• Future studies should include pain response, measures of overall function, and adverse events (overall, serious, and withdrawals due to adverse events at a minimum), in addition to changes in pain severity.
  • Patient-centered and patient-reported outcomes (e.g., QOL, depression, anxiety, and sleep) should be measured using validated tools for diagnosis and measurement of change.
  • In addition to reporting on opioid use prior to study enrollment, future studies should report on use of opioids, and other pain medications, during the trial. In particular, there is a need for more information on possible opioid sparing effects of plant-based treatments.
  • Studies need to assess serious harms such as development of cannabis use disorder, psychosis, and cognitive deficits. Other adverse events (e.g. sexual dysfunction) may need to be studied as new data emerge.
  • Limited evidence on studies >6 weeks in duration
  • Considering the chronic nature of the conditions, studies should provide followup assessments at longer timepoints, e.g., ≥3, 6 or 12 months
  • RCTs and cohort studies with adequate sample sizes to evaluate all important outcomes
  • Cohort studies with adequate control for confounding, ascertainment of exposures and outcomes
  • RCT and cohort studies with low risk of bias
  • All Designs:
    • Studies with larger sample sizes to adequately power statistical analyses for key outcomes are needed across all interventions except the synthetic medications
    • Should be designed and powered a priori to conduct subgroup analyses on important factors such as race, age, sex, and type of product or dose where these are variable
    • Should be conducted prospectively where possible, and conduct and report on ascertainment and validation of exposure and outcomes following best-practice guidance74
    • Should use appropriate methods to control for confounding on prognostic factors (e.g., baseline pain, prior and continued use of other interventions for pain, psychiatric illnesses)
    • Should not use run-in periods, or enriched enrollment randomized withdrawal designs that may overestimate effects and limit the generalizability of the findings75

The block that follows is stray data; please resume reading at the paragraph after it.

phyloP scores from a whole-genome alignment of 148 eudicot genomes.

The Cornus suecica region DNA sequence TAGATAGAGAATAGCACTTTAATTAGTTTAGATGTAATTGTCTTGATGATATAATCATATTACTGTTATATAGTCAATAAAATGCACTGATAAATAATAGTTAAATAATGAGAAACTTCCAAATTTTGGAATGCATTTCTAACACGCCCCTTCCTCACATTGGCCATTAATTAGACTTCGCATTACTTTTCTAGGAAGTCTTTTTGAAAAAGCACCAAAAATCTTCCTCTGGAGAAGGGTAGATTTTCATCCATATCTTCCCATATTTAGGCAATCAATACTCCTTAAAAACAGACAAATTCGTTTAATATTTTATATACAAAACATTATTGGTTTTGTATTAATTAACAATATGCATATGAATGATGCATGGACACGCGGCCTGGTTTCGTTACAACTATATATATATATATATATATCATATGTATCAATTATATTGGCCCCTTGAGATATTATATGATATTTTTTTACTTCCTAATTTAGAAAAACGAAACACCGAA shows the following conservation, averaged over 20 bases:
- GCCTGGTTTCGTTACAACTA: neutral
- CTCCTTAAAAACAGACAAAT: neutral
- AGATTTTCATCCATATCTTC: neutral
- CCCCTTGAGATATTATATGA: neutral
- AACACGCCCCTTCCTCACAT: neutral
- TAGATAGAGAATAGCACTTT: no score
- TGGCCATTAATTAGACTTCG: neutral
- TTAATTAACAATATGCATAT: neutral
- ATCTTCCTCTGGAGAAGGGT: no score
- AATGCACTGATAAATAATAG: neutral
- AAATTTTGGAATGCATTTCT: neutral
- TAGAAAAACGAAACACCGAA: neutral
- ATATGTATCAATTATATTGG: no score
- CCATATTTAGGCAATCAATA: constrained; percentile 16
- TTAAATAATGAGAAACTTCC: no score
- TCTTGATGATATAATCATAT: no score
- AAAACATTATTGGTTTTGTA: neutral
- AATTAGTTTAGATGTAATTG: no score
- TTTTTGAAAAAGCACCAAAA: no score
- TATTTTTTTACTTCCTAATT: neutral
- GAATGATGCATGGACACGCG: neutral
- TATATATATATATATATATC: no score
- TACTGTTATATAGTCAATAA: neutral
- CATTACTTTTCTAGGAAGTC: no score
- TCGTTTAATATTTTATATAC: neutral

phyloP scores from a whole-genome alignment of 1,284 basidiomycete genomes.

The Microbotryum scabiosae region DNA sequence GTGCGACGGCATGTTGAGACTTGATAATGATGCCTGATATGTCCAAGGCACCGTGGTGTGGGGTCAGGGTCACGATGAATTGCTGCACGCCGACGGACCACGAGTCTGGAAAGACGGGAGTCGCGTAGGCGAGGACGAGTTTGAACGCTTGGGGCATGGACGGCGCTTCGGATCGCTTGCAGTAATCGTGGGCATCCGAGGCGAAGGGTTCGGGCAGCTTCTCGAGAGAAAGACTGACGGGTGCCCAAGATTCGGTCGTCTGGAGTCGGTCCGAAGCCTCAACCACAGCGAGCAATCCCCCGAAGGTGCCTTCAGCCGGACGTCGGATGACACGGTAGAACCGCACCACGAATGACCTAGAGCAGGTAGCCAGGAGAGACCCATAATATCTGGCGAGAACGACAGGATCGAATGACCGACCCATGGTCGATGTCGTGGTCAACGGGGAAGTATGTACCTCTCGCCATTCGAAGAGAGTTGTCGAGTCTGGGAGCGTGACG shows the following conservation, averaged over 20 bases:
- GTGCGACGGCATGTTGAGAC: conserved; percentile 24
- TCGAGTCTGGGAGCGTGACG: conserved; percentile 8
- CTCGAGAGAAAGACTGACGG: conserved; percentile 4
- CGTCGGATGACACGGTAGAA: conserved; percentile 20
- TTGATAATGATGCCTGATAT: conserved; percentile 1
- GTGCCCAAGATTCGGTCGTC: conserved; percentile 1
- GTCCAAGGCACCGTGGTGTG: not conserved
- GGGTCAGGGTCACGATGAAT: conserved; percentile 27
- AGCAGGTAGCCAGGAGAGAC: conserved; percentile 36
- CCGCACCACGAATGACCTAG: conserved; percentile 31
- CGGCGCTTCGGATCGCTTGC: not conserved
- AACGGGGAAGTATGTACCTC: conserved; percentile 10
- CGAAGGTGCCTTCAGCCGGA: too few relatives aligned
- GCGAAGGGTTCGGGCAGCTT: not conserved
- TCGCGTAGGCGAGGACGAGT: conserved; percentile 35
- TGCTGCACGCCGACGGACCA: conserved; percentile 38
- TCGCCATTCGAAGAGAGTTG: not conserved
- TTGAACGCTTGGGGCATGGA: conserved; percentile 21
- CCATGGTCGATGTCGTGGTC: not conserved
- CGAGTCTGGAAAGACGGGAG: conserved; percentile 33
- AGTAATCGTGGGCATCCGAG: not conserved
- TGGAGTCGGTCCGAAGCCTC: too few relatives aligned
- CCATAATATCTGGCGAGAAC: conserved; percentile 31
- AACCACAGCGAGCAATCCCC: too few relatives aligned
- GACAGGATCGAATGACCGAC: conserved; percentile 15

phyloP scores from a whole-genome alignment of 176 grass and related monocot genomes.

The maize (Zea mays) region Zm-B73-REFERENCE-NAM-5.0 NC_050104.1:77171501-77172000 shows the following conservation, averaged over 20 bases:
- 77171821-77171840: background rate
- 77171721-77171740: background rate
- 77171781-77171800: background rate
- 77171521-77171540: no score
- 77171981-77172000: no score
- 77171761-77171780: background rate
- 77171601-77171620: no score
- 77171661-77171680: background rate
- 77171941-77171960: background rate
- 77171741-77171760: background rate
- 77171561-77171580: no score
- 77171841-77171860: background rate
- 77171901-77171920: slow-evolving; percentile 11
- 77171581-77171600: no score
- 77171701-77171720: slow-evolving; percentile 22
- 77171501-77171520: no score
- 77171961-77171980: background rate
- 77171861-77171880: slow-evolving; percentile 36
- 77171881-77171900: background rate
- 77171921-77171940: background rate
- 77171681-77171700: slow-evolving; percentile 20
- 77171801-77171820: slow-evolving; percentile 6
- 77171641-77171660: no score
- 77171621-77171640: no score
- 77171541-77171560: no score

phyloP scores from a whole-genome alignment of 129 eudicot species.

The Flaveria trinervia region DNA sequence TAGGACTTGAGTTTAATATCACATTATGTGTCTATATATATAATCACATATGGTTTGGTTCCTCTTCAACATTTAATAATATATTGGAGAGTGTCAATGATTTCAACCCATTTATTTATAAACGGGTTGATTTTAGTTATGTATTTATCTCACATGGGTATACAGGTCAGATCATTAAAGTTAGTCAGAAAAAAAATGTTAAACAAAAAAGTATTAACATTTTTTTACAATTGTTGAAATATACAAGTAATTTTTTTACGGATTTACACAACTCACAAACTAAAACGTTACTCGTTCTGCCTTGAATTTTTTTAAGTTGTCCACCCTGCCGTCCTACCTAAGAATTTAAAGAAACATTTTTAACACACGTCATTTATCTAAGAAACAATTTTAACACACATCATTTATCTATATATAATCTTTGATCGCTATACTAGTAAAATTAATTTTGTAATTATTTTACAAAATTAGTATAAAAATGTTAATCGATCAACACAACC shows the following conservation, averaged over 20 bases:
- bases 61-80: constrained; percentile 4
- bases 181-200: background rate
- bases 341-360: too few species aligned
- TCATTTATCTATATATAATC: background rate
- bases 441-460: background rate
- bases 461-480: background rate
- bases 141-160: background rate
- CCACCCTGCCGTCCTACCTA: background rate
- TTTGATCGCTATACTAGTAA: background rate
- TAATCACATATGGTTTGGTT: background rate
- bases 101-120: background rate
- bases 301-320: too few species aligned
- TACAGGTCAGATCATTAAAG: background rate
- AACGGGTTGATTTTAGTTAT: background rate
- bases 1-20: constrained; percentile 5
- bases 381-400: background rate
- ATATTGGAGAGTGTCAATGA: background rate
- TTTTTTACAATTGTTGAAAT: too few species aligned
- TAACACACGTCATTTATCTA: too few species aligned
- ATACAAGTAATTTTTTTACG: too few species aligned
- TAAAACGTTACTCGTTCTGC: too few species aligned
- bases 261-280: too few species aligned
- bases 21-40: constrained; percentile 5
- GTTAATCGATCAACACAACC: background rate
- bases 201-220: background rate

• Should be conducted using the parallel design (not crossover)
    • As more evidence emerges, analyses should stratify and conduct subgroup analyses based on product specifics, pain conditions, and population characteristics.

    This review does not provide cost information.

    Strengths and Limitations

    The evidence base on cannabis and other plant-based treatments for chronic pain has multiple important limitations. Eighty percent of trials enrolled patients with chronic pain due to a neuropathic cause (7 in patients with multiple sclerosis, 4 with a mix of conditions or not specified, 2 with diabetic neuropathy, and 1 each with chemotherapy, HIV, or spinal cord injury). There is little or no evidence on other types of chronic pain, including low back pain, osteoarthritis, fibromyalgia, and inflammatory arthritis. In terms of age, there is limited evidence on younger and older populations, with most patients being middle-aged (mean age 52 years). Studies generally excluded patients with a history of psychiatric disorders other than prior history of depression or anxiety. Importantly, there was either no evidence or inadequate evidence to evaluate important patient populations based on sex/gender, race/ethnicity, age, or pregnancy/lactating status.

    Another limitation is the lack of consistent nomenclature detailing the interventions and products studied. For example, products are described as extracted in some studies, but without a consistent way of describing the process or the resulting purity of the products. Other studies used words such as “standardized” to describe the amount of THC in a whole-plant cannabis product, again with lack of description of how this was defined or determined. Studies did not consistently report the ratio of THC to CBD in the products, particularly outside of the products that are close to a 1 to 1 ratio (oromucosal spray, Sativex). Other limitations include the complete lack of evidence on other plant-based compounds like kratom, no RCT evidence on whole-plant cannabis products, and only a single, small study each for topical CBD or cannabinoids other than THC or CBD.